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Anna Kendrick's book, 'Scrappy Little Nobody,' gets November release date

Anna Kendrick's book, 'Scrappy Little Nobody,' gets November release date
Anna Kendrick in the film "Mr. Right." (Hilary Bronwyn Gayle)

Anna Kendrick, the "Up in the Air" and "Pitch Perfect" star, is known for her quirky sense of humor, which is on full display on her Twitter account.

So it's fitting that Kendrick used the social media service to announce the Nov. 15 publication date for her new essay collection, "Scrappy Little Nobody," which will be published by Touchstone Books, a Simon & Schuster imprint.

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"I have a book!! Why would anyone let me do this!?" Kendrick tweeted, along with a link to her book's website.

She also posted a short video featuring her holding a copy of the book (though one with a tentative cover). "I'm really excited to officially announce my book," Kendrick says. "It's called 'Scrappy Little Nobody,' because, um, I'm the type of person who didn't put on pants to make this video. Don't tell anybody."

Touchstone says Kendrick's autobiographical essay collection "offer[s] her one-of-a-kind commentary on the absurdities she's experienced on her way to and from the heart of pop culture."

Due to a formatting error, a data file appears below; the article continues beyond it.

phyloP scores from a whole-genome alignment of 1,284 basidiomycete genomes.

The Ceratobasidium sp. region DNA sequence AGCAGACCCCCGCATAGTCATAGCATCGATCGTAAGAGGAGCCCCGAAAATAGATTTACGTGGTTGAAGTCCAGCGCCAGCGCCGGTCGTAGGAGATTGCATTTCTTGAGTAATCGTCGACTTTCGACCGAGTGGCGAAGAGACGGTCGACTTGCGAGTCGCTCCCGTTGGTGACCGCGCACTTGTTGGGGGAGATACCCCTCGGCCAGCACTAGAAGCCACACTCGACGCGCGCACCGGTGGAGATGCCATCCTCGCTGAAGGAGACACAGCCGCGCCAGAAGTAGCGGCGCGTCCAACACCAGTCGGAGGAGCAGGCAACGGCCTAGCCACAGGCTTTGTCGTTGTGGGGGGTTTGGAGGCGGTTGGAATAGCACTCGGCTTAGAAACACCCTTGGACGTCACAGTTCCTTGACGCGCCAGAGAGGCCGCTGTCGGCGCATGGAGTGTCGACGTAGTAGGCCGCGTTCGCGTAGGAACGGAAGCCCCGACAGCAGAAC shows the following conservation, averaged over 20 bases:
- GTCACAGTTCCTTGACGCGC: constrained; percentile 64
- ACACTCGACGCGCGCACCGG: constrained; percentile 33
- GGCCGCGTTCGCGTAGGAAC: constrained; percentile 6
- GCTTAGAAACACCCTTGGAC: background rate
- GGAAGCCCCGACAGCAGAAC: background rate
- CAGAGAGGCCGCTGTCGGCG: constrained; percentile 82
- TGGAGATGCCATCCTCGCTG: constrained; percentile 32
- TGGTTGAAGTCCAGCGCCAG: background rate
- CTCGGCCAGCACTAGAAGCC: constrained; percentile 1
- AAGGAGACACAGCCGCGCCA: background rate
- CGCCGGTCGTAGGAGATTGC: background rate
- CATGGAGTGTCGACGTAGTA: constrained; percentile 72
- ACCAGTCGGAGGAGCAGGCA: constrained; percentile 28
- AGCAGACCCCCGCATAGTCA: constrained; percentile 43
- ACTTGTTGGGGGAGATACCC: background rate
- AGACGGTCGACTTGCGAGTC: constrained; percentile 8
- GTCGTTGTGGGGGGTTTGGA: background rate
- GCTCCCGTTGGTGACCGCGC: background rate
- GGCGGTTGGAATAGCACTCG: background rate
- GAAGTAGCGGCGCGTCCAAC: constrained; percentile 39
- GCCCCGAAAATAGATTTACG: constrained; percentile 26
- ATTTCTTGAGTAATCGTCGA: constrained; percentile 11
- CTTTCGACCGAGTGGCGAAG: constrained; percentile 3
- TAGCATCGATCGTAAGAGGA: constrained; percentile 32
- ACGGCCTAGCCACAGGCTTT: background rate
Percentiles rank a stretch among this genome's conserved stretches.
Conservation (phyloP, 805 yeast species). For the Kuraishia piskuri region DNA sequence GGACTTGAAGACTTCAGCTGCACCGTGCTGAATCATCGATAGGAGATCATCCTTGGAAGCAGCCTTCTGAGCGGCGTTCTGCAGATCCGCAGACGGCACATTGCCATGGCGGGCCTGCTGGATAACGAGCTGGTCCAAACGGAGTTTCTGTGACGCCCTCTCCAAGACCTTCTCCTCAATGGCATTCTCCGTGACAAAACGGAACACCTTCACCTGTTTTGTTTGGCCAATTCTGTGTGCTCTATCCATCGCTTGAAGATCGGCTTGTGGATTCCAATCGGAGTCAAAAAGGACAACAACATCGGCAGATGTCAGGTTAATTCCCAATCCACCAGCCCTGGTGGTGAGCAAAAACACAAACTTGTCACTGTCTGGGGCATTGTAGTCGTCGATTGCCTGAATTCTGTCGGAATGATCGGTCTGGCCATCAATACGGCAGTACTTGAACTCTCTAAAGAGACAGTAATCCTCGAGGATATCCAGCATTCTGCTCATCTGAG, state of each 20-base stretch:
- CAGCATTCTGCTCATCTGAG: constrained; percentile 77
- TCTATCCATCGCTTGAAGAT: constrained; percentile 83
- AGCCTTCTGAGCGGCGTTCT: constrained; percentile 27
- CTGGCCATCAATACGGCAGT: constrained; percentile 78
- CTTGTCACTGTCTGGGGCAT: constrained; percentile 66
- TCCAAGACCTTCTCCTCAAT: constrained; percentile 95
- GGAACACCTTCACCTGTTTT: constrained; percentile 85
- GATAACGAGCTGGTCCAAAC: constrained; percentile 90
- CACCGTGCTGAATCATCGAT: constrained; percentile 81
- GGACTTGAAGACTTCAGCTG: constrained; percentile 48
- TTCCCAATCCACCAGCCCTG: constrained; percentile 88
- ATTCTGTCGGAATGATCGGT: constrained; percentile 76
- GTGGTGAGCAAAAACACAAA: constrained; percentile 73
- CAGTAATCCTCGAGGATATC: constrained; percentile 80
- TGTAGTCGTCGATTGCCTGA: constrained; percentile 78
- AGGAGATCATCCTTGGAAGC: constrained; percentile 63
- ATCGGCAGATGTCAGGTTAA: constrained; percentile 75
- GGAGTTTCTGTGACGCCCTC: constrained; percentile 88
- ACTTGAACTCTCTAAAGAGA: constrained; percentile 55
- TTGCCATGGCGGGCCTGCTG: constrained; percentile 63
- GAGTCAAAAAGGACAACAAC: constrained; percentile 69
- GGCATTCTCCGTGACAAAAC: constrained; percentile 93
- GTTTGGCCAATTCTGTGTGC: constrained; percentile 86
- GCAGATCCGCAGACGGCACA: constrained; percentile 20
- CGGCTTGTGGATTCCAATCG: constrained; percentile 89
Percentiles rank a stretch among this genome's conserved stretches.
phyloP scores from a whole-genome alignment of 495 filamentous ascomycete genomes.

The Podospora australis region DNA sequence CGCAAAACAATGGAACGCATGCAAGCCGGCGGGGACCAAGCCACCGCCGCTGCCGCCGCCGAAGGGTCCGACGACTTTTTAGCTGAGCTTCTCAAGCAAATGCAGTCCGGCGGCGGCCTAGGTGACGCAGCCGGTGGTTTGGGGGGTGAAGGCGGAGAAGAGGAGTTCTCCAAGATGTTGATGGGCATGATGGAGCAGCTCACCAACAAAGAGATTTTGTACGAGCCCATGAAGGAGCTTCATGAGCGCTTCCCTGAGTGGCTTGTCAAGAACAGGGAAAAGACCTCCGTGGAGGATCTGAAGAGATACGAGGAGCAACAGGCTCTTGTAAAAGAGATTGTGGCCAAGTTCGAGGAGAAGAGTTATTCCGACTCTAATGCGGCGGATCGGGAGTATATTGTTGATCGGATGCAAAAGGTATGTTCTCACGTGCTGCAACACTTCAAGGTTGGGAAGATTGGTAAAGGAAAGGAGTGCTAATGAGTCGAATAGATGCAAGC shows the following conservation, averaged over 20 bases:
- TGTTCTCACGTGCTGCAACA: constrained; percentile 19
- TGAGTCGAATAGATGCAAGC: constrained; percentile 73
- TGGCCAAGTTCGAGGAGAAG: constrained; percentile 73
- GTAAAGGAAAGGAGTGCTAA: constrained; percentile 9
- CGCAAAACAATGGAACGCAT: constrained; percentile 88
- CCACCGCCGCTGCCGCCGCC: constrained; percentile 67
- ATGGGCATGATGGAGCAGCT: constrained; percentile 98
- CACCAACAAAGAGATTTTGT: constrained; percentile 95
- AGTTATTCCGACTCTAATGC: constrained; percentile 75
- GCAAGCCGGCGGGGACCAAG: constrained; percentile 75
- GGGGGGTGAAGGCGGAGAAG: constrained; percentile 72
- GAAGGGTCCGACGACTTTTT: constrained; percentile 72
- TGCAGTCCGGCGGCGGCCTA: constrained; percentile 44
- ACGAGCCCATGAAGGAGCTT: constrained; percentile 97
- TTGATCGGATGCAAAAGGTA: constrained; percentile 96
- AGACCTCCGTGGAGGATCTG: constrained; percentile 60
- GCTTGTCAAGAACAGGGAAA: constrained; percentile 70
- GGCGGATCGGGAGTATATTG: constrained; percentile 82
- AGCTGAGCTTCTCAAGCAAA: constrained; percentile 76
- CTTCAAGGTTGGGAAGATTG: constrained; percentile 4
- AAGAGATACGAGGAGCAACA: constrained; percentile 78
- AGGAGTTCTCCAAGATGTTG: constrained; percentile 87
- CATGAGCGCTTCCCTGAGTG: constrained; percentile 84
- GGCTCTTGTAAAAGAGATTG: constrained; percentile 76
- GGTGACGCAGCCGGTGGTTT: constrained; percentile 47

Anna Kendrick first rose to prominence when she was nominated for a Tony Award at 12 years old for her performance in the musical "High Society." She's appeared in the "Twilight" film series, the "Pitch Perfect" movies, "Mr. Right," "Into the Woods" and the upcoming "Mike and Dave Need Wedding Dates."

She announced last year that she was writing a book, in her typical self-deprecating manner: "Part of me is like, 'Yeah! I'm writing a book ... if I can,'" she told Time magazine. "Is that something I can do? I'll find out."

In a statement, Kendrick tried to manage expectations about the book. "I'd like to use this opportunity to showcase my ineptitude, pettiness, and the frequency with which I embarrass myself," she said. "And while many of my female inspirations who have become authors are incredibly well-educated and accomplished comedy writers, I'm very, very funny on Twitter, according to Buzzfeed and my mom, so I feel like this is a great idea."

"Quick question: are run-on sentences still frowned upon?" Kendrick continued. "Wait, is ending a sentence with a preposition still frowned upon? I mean, upon frowned? Dammit!"

Fans of the actress might have to wait more than six months to read Kendrick's essays, but in the meantime, they can busy themselves by reading her own favorite books: "All Quiet on the Western Front" by Erich Maria Remarque, "Slaughterhouse-Five" by Kurt Vonnegut and "The Things They Carried" by Tim O'Brien.

It seems safe to predict that Kendrick's book will be markedly funnier than those three novels of war, death and despair.

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